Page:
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TheMindVirus
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Raspberry Pi GPU Concept (" Model D ")

Wed Feb 26, 2020 5:31 pm

I have a few ideas that I'd like to share with the community, in the form of a product specification/guide.
The structure of the information on this page is subject to change as it is still a work in progress.
I hope you can understand this is too much for me to take on individually, so this is a project for the community.

The ultimate goal is to form a fully modular and recyclable computing ecosystem, right down to the components that make the hardware and software we use. This is to minimise the amount of components that have to be scrapped because they become incompatible.
FPGA's are examples of chips which are reconfigurable and can be used to adapt to changes in hardware and software.

The goal for this topic is to address the issues of supply and demand of the Pi0 and provide an alternative for people who want to build a Cluster of Raspberry Pi's. This is perhaps because people are interested to learn about datacenters, or want faster 3D graphics so that they have access to the virtual world. With this interest often comes the expectation of hardware to support real-time big-data streaming, VR experiences and the Virtual Internet (Cyberspace).

What I am proposing is a series of Compute Cards, each is a Grid Node offering a different piece of retro/future computing to the system.

The baseline is a Pi ARM system for control, FPGA for routing and custom logic, then an option of something like a Motorola 68k, RISC-V chip or IBM PowerPC (etc. a long list but focus on one at a time per card). It showcases each system for what it is, why it was created, how it works and what if it had software using principles from today. Either the physical chip or an FPGA hardware emulation could be implemented. An example of future hardware would involve emulating a device which can perform matrix/multidimensional instructions like graphics cards can.

Here are a few product prototypes (your ideas for the design may vary from this one):
PiD Prototypes.jpg
PiD Prototypes.jpg (127.93 KiB) Viewed 4762 times
PiD Board & Schematic.jpg
PiD Board & Schematic.jpg (95.41 KiB) Viewed 4762 times
The product idea is intended as an educational tool for people to learn how a Graphical Processing Unit (GPU) works inside a computer.
It would see users developing the tool to support new applications and enhance the graphics capability of the Pi as an external GPU.
It could see use as a cheap, low-power, more versatile option for performing intelligence tasks in Datacenters and Compute Clusters.
It is also gives a purpose for the Compute Module 1 & 3, besides being an industrial approach to the Raspberry Pi.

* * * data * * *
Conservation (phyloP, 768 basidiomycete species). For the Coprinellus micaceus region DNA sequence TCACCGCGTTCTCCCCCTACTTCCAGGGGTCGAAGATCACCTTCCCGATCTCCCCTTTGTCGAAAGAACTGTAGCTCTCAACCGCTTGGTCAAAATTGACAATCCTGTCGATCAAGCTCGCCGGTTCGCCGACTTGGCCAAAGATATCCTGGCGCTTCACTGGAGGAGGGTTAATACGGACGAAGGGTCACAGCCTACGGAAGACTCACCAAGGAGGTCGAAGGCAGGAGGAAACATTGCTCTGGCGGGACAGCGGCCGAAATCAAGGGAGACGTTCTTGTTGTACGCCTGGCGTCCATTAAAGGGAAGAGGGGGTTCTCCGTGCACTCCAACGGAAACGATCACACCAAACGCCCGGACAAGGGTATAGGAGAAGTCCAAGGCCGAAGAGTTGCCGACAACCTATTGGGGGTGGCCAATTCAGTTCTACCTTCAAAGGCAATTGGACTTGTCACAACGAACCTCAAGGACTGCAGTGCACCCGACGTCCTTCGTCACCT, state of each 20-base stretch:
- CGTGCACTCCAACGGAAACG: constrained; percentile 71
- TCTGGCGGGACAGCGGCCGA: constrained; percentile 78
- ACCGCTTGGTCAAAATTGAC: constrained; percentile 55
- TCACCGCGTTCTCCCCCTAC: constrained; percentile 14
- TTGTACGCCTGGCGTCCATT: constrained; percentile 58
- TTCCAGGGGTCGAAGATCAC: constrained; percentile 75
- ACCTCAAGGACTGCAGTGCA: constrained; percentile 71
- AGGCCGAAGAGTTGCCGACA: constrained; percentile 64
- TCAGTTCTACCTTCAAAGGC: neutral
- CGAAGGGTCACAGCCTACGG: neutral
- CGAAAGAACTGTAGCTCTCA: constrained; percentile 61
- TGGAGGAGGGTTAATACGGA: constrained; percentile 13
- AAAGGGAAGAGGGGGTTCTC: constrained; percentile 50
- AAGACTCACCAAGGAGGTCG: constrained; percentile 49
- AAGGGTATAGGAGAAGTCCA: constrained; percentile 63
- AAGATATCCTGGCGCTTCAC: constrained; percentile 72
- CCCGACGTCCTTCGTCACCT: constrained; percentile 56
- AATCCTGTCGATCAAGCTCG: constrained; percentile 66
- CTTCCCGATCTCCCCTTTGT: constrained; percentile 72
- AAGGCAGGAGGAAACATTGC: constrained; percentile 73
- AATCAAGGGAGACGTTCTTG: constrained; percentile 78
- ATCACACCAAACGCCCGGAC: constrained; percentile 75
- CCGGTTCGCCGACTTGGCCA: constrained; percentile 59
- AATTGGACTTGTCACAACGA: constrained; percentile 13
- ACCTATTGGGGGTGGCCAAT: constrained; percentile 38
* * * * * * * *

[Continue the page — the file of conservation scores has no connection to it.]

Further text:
Compute Cards are devices which provide new processing architectures and instructions to the existing computing experience.
For example, a Pi Compute Card could provide all the resources of an ARM System-on-Chip (SoC) to an existing desktop (with only x86, x64).
A Coprocessor is a device which works alongside a main processor, to achieve more work in the same timeframe (in parallel).
A GPU is a type of Processor dedicated to solving graphics tasks. It is sometimes found as part of a SoC and as a separate Coprocessor Card.

One potential name I thought about is "Model D".
I chose this name for the following reasons:
  • PiD is the circumference of a circle
  • D is for Datacenter/Desktop
  • D is also for Delta (the others are Model Alpha, Model Beta and Model 0)
  • Pi3D/Pi4D emphasise the dimensions of space and time that GPU’s draw on the screen
However, it might be already trademarked by Behringer, who make the Model D synthesizer.
It's informally known as the "Rube Goldberg Contraption", as first mentioned by pagenotfound.
It is a nickname given to a machine which is perhaps more complex than it needs to be to perform its simple task.


Here is an example route-to-market for the product:
PYNQ-Z1.jpg
PYNQ-Z1.jpg (16.98 KiB) Viewed 4047 times
The goal is to make FPGA computing simpler and more accessible for beginners and enthusiasts.
It revolves around creating a Raspberry Pi out of the existing PYNQ-Z1 dev board. The processor is custom configured inside a Xilinx Zynq FPGA.
PYNQ is a platform using Python to make coding on FPGA's simpler. The Z1 is a collaboration between Xilinx and Digilent for manufacturing.
The board can already run Linux and has a lot of the hardware pre-designed. The Zynq Ultrascale should also have the PCIe Endpoint Block.

Resources
What is PYNQ?: http://www.pynq.io/home.html
Xilinx Firmware: https://github.com/Xilinx/PYNQ/tree/mas ... ds/Pynq-Z1
PYNQ-Z1 Reference Manual: https://reference.digilentinc.com/_medi ... ynq-rm.pdf
Digilent Manufacturer Specification: https://reference.digilentinc.com/refer ... q-z1/start

Tasks
  • Visualise a block diagram of a Raspberry Pi and map it onto the hardware on a PYNQ-Z1 (or similar board)
  • Design a custom board in PCB design software, using the PYNQ-Z1 as a template (schematics provided in the links above)
  • Print the custom board (or buy a dev board), get the hardware operational and see if it can run elements of Raspbian (e.g. Pixel Desktop)
  • See what else the Zynq FPGA can do - the hardware is configurable in Verilog/VHDL and has a HDMI Input port (and PCIe Endpoint Block)
Additional Specifications
  • Make the board smaller than the PYNQ, either Pi Model B size or as a PC Card (same shape defined by PCIe/PCI/ISA specifications)
  • Use the audio circuitry and other hardware design from the PYNQ-Z1 Reference Manual in the links above (or use your own if it works)
  • Use minimal components to bring the price down as close to $35 as possible (without too much sacrifice)
  • Remove unnecessary headers (e.g. Arduino Headers which can work across USB instead)